14 February 2010

Proof of Hyphenation for the Week of February 8, 2010

by Tyler Weaver.  Follow me on Twitter.

MH's biggest week.  Joke & Biagio and Karen Quah made their MH debut.  Paul, Julie, Jessica, and yours truly returned.  Week three of MH, all in one easy to click place.


Monday, February 8, 2010

Usually, I'd take this spot with one of my own articles, but today's going to be different in MH-land.  Last week I penned an article for television producer Maria Lokken's website, marialokken.com called "A Film in the Life of a Multi-Hyphenate Guppy," and Maria was kind enough to ask me to return this week.
So I did, with "I'm a Filmmaker with Karate Chop Action... Redux," my first remake, of my own article here at MH (from September), "I'm a Filmmaker with Karate Chop Action."  I took the opportunity to revisit the article, expand it, and fix some spots I screwed up the first time 'round.  
HyphenNation - Part 1  by Joke & Biagio
You're reading this blog because you have a dream.
Maybe it's to make movies. Perform on the big screen. Sell a reality TV show. Write award-winning screenplays. Compose songs that win Grammys. Create ad-campaigns that shape our world.
Work hard, work smart, and you have a real shot at making your dream come true.
After all, we're living proof.

We're Producers.

Tuesday, February 9, 2010

Tyler @ Pulptone: HOUSE: The Daily Grind  by Tyler Weaver
In the space of a few episodes this season, Lisa Cuddy had gone from being one of my favorite characters to my least favorite character on the show. It seemed that when the character was actually happy, she was more annoying (probably a horrible thing to say, but it’s true).
 Indie? Studio? Screw It. Entertain. by Tyler Weaver
Judy Berman's article from Flavorwire, "Why is Indie Film Dying While Indie Music Thrives?" has, to say the least, stirred some argument, such as Filmmaker Magazine's Scott Macaulay in his response "How Cool is Indie Film?" and all over the Twitterverse. 

I don't think "indie" film is dying at all.  I think it's being reshaped - the very definition of "indie" is undergoing transformation in that there really is no single definition.  Everyone has their own.   "Indie" film has a bright future, but I think one thing needs to happen before that future can be bright - the abandonment of the term in all creative fields.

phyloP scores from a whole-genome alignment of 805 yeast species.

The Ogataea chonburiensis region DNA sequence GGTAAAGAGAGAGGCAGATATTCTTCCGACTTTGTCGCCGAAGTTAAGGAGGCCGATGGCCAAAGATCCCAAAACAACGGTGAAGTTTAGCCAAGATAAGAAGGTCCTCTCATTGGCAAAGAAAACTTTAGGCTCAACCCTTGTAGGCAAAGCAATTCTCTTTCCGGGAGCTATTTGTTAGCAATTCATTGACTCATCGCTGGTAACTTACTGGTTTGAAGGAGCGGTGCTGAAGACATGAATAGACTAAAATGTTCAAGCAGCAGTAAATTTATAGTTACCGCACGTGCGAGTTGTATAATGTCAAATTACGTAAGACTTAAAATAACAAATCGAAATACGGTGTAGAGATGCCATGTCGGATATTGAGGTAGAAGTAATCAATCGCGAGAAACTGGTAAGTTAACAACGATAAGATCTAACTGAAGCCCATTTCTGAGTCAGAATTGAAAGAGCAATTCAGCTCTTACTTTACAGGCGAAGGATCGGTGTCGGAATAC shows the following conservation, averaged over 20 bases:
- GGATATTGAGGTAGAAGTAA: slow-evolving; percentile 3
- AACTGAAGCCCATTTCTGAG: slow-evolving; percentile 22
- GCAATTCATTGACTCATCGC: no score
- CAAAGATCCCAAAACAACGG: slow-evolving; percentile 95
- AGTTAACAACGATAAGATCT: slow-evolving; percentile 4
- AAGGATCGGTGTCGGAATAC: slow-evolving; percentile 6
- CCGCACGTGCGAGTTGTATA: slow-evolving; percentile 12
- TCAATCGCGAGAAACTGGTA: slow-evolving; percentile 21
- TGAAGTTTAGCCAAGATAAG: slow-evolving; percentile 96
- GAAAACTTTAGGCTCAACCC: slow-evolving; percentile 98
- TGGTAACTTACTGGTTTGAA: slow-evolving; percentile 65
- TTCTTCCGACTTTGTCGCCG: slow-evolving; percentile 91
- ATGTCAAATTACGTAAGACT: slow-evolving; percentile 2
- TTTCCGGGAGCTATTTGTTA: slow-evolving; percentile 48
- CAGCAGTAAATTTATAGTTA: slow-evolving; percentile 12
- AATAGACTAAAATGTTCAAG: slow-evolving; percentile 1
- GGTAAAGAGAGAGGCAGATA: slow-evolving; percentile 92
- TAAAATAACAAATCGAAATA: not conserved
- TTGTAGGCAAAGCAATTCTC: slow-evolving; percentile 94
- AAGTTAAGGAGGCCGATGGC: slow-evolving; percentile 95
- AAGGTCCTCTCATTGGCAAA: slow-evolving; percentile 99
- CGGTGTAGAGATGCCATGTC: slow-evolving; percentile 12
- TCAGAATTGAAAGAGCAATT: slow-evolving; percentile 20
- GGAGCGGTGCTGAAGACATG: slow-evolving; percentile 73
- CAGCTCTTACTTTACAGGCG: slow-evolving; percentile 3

Dol on the Dial - Icons & Irony by Dolores Dagenais
A pudgy Roger Daltrey dressed just a little bit like a lounge singer in a stripey jacket and scarf? Tie? Ascot? What the hell was that thing anyway and for God sake why? Pete Townshend apparently beat up Elvis Costello and stole his clothing, he left him his glasses though opting for dark shades, because he’s a nice guy after all and if you’re going to hit a man with glasses the least you should do is let him keep them once they’re broken.

Watching The Who’s mash up on the SuperBowl half time show,  I know I’m suppose to feel reverence and awe that these rock legends are still able to turn out a show.  But beyond the fireworks, smoke and lights, what I’m really feeling is something akin to sadness. Watching Daltrey strain for pitchy vocals and Townshend sounding decidedly out of breath on backgrounds doing what I suspect were painful rotator cuff endangering windmills... I can’t seem to get into it. 
Wednesday, February 10, 2010

Writing & Me - A Stalker Story by Karen Quah
I could tell you these contributions will provide writers with sure-fire ways on how to score an agent, get published, produced, become rich and famous.

But I’d be lying. Plus I’m not that kind of contributor.

I have no formulas. Or answers. Just stories.

Stories that might help you make some sense of the whole darn thing or at the very least, provide a good laugh.